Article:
« Reply #16857 on: August 10, 2020, 10:19:07 AM »

More than 100 people were arrested in Chicago after an overnight fit of violence that appears to have begun with police exchanging gunfire with a 20-year-old man, Police Superintendent David Brown said Monday.

This was not a protest, he made clear, dubbing it instead "an incident of pure criminality." Thirteen officers were injured in frays around the city.
Mayor Lori Lightfoot called it "deeply painful" and said it had nothing to do with the First Amendment right to peaceably assemble.
"You have no right to take and destroy the property of others," she said. "We will not let our city be taken over by criminals and vigilantes, no matter who they are and what they're doing."
Those arrested were charged with looting, disorderly conduct, and battery against police, Brown said
Police will maintain a heavy presence downtown until further notice, he said. Officers will work 12-hour shifts, and days off are canceled, the superintendent said.
Downtown access will be restricted from 8 p.m. to 6 a.m. The limited access means all Cook County courts, except for bond courts, are closed Monday. Monday's cases will be continued 30 days, Circuit Court Chief Judge Timothy Evans said.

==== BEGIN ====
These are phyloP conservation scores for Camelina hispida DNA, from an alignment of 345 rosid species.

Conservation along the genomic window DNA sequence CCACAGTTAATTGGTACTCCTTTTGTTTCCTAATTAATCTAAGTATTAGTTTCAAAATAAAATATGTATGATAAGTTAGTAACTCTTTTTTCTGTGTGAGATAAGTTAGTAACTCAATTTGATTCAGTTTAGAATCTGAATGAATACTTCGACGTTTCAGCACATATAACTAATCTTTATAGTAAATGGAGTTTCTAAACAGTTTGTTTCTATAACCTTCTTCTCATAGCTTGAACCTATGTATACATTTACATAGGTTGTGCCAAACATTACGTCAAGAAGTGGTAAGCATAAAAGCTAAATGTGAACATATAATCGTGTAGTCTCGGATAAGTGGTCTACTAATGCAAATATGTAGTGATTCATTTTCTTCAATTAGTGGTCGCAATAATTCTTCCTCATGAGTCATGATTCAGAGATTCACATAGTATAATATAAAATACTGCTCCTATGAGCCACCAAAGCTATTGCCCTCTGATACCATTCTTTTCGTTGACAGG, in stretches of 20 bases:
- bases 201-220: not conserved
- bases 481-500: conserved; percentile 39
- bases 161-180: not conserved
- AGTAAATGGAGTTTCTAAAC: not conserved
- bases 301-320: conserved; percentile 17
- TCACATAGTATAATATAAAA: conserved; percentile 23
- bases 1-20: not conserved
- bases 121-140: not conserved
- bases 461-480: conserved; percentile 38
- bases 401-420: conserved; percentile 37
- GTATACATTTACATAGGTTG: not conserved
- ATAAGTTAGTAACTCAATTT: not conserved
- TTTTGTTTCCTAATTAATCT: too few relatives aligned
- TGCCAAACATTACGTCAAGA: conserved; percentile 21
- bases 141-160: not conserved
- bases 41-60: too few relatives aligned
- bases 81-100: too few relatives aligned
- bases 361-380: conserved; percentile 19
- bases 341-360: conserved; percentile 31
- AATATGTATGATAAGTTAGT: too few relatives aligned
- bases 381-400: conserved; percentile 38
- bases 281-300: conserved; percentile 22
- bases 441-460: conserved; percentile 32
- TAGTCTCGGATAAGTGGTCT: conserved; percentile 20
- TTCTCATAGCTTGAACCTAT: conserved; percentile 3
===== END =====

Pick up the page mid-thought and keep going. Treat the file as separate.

Bus and train service was suspended at police request, but was restored Monday morning, the Chicago Transit Authority said.
The shooting
It appears the unrest was born of an officer-involved shooting Sunday, but police brass has said there was a great deal of misinformation regarding the incident.
Chicago police Deputy Chief Yolanda Talley addressed the situation Sunday, well after the crowd took to the streets with "emotions running high." An officer suffered an injured shoulder, and another officer was sprayed with mace in the unrest, she said. Someone also threw a brick through a squad car window, she said.
"This is a direct response to one agitator on the scene getting people worked up without having the whole story," Talley said.

Police responded to reports of an armed man about 2:30 p.m. (3:30 p.m. ET), and upon arrival attempted to question a 20-year-old man with a previous arrest record, Brown said. He took off, police gave chase, and as the man fled he opened fire on the officers, he said.